As it turned out, most of the 1.4 million never got a chance to vote because of an appellate court decision in September that upheld the state’s assertion that people with felony convictions must pay all their court fines and fees before being allowed to cast a ballot. (See November 2020 PLN, p. 40). Donations from the Florida Rights Restoration Coalition, Michael Bloomberg, LeBron James, and others went to help former prisoners who had debt of less than $1,500. (See October 2020 PLN, p. 56).
The loss of the franchise as a result of a felony conviction is what is known as a “collateral consequence.” These consequences are described as “hidden sentences” by sociologist and legal scholar Joshua Kaiser at the University of Massachusetts-Amherst. Although they are not part of the formal sentence for a crime, collateral consequences are attached to a conviction in a variety of ways that exclude people from employment, housing, and a host of civil liberties that are integral to the American social landscaped. Many of these restrictions are active only during probation or parole, but there is a long list of legal restrictions that are permanent, effectively making any conviction a life sentence.
Collateral consequences fall into three broad categories. The first, and most familiar, of these is direct statutory mandates and prohibitions. These are state and federal laws that either mandate a particular behavior, such as sex offenders having to register, or prohibit particular acts, such as possession of a firearm. Many of these provisions carry criminal penalties, but some, like the statutes in many states that disenfranchise those with felony convictions, simply bar people from some aspect of civic life.
A second class of consequence can best be termed as regulatory. The most pervasive type of this consequence involves locking people out of labor markets that are regulated or licensed by state or local governments. Some states prevent anyone with a felony record from obtaining a barber’s license; other jurisdictions prohibit licensing as a stockbroker or masseuse. Across the country, thousands of occupations are forbidden to people with a felony record, and while some of these regulations are statutory, most are put in place by bureaucratic fiat and are unappealable.
The last type of consequence is essentially a civil disability in that people with a felony record lose the civil protections that other citizens enjoy. An employer, for example, may not discriminate based on race, gender, religion, and a host of other protected categories, but that same employer has complete freedom to discriminate on the basis of a felony conviction, even if that conviction has nothing to do with the job. And there is no civil recourse. The same civil disability applies to people trying to rent an apartment. Where the average citizen could take legal action, the person with a felony record has no options.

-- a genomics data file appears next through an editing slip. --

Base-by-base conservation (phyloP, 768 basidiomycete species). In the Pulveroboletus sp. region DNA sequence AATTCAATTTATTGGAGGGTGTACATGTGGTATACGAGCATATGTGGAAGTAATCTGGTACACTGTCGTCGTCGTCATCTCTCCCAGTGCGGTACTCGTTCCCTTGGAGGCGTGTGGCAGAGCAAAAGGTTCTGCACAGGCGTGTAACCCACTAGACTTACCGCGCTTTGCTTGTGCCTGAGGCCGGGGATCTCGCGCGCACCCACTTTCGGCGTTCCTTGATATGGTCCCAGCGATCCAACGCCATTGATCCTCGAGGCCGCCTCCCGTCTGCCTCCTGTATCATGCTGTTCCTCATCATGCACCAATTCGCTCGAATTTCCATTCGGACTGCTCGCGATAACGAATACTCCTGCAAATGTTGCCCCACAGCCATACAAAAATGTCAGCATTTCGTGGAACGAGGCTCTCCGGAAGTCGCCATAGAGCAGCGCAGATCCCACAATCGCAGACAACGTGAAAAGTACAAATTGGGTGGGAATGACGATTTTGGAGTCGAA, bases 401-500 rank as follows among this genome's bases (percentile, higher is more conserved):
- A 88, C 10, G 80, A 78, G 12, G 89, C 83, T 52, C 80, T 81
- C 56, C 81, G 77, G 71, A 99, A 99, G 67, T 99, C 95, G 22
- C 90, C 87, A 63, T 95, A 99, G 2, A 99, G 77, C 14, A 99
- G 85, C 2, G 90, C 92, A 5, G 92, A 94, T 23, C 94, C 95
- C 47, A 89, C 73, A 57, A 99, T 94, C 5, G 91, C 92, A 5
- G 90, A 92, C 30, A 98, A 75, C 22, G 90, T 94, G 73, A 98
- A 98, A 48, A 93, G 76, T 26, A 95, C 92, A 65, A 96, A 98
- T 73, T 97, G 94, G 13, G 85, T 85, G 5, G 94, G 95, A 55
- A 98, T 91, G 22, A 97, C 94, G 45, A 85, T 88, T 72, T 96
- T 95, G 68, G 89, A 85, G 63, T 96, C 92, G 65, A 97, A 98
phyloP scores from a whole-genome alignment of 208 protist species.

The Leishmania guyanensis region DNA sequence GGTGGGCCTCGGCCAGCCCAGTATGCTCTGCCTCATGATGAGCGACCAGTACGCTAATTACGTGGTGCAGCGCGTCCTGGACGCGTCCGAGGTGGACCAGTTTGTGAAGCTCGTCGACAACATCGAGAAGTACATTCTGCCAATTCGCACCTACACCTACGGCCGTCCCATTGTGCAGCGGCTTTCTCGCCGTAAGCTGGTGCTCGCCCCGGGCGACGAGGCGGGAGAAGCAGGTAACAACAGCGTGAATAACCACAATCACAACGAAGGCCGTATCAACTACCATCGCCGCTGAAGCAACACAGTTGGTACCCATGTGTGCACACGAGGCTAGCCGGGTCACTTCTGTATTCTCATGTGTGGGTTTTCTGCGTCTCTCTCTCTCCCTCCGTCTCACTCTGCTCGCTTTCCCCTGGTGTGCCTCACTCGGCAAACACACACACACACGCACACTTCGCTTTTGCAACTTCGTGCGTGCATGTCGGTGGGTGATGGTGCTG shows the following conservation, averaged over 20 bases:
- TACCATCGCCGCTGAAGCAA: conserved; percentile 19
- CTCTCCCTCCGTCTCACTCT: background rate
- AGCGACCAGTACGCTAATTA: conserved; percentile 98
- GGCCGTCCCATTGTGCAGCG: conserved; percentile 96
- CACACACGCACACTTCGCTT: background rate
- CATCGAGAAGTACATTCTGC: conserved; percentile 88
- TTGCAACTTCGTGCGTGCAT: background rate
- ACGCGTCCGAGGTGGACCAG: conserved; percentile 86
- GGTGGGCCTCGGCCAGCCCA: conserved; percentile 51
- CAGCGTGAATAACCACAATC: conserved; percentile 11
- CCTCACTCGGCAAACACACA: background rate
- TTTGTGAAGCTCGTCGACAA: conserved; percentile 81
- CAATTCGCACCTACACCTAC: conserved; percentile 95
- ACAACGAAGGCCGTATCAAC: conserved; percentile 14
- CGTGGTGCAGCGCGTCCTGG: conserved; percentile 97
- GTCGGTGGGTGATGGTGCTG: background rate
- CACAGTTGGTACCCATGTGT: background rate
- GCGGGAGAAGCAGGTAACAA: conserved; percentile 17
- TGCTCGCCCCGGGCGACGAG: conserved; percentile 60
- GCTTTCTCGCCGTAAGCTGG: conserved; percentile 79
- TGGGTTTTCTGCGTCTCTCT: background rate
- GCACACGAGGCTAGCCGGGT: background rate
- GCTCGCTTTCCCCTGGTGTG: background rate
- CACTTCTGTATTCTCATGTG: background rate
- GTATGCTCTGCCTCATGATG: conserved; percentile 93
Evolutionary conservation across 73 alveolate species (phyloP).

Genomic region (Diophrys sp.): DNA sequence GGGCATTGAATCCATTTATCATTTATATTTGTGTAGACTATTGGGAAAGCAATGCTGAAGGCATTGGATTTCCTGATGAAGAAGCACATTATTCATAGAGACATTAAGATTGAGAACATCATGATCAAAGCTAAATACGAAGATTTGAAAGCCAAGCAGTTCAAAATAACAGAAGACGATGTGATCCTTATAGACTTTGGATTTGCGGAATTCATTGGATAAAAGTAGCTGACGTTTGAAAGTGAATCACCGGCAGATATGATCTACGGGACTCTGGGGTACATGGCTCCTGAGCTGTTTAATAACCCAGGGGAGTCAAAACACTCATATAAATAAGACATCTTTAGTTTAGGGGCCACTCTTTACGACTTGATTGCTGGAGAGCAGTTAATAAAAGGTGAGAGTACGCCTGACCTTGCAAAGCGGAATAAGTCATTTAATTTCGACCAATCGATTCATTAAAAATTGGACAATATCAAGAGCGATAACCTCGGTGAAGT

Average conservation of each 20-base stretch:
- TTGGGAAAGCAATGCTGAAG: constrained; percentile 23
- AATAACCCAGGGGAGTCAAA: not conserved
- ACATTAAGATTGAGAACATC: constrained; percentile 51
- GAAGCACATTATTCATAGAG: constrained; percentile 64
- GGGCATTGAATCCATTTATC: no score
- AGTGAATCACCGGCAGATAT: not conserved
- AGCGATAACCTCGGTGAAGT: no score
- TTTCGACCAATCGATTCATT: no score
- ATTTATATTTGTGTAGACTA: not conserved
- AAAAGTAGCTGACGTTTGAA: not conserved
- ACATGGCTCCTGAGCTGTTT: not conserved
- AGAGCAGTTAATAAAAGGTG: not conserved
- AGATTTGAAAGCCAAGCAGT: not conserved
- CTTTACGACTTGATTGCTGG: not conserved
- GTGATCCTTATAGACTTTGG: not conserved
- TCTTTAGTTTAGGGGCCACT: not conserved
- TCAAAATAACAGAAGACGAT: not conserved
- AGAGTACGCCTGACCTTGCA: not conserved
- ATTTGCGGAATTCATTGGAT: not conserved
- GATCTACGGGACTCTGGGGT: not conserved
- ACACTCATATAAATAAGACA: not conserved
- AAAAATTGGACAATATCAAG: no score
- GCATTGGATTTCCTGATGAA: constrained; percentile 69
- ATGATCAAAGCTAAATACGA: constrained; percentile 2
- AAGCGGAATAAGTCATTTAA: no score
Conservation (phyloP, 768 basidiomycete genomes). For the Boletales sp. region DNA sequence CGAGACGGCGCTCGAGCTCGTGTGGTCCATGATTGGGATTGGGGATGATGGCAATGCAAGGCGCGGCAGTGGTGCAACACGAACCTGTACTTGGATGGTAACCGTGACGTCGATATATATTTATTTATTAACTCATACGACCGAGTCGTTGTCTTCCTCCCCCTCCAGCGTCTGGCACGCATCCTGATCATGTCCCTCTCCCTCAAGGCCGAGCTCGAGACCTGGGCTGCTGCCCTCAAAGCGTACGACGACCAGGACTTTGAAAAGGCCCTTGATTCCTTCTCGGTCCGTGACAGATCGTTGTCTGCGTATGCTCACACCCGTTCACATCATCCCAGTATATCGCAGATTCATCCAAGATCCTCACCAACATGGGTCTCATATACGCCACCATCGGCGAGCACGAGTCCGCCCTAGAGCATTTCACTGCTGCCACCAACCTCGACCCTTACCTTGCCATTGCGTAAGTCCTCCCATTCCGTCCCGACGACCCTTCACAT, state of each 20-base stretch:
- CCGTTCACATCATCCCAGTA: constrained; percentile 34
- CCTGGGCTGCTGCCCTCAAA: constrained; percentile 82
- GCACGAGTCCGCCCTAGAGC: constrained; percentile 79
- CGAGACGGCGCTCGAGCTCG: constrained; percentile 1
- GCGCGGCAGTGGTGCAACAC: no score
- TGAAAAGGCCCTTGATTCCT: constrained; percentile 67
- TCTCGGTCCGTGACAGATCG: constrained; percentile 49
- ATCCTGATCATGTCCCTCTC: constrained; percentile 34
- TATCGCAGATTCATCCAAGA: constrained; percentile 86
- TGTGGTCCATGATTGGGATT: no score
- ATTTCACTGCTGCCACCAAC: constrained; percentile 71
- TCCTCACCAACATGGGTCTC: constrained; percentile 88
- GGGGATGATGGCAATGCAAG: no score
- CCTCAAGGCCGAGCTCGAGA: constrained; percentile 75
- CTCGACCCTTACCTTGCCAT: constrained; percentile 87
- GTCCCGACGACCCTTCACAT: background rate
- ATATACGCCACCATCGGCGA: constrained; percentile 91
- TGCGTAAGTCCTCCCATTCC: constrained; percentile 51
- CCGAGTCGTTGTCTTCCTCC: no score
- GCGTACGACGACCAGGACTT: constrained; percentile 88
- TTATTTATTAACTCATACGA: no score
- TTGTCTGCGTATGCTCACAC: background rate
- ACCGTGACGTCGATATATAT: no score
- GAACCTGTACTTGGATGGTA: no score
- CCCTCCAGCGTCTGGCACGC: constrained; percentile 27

The American Bar Association Criminal Justice Section compiled a list of over 45,000 collateral consequences across jurisdictions nationwide. These consequences affect the roughly 19.6 million Americans with a felony record, and while the severity of restrictions varies tremendously in different jurisdictions, some form of consequence is present in every state and locality.
Reuben Jonathan Miller is an associate professor at the University of Chicago and the author of the book Halfway Home: Race Punishment, and the Afterlife of Mass Incarceration. In a recent article published by Politico, he called the cumulative effect of collateral consequences “carceral citizenship.” It is a second-class citizenship for people with criminal records, marked by the reality that carceral citizens “are made to do things other people cannot be made to do, like attend meetings for drug treatment, whether they have a drug problem or not. And they can be arrested if they behave in ways that are perfectly legal for everyone else, like crossing state lines while on probation.”
Over the last 15 years, Miller has interviewed hundreds of men and women released from prisons and jails, and he profiled several of these interviews for Politico.
Jhody Polk grew up in Gainesville, Florida. She was going to college and working for a bail bondsman when her boyfriend was arrested for drug possession. She followed him when he went on the run and ended up with an eight-year sentence for arson and burglary. She found herself in prison and became active in helping other prisoners work on their cases.
Upon release, Polk was handed a set of conditions that required her to find employment, a place to live, report to a parole officer, and submit to weekly drug tests. She told Miller at Politico that she struggled to find a job that could mesh with her parole conditions, and even after she landed a good job, it has been impossible to rent a decent apartment because of her record.
Joshua Hoe had a good job as a debate team director at the University of Michigan when he sent “inappropriate” pictures to an undercover cop posing as a minor on a chat room. After four years in prison, he discovered the 659 collateral consequences that make life extraordinarily hard for someone with a felony record in Michigan. The only place that would rent to him was a boarding house, but his parole officer made him move because another convicted sex offender lived there. Finding a job was just as hard, and Hoe turned to freelance writing to cover his bills until he finished parole.
Miller’s work raises serious questions about efforts at criminal justice reform that ignore the systemic obstacles intentionally placed in front of people released from prisons and jails. Movements to secure the release of people caught up on America’s massive carceral state must not overlook the myriad of restrictions that could send those people right back to prison.
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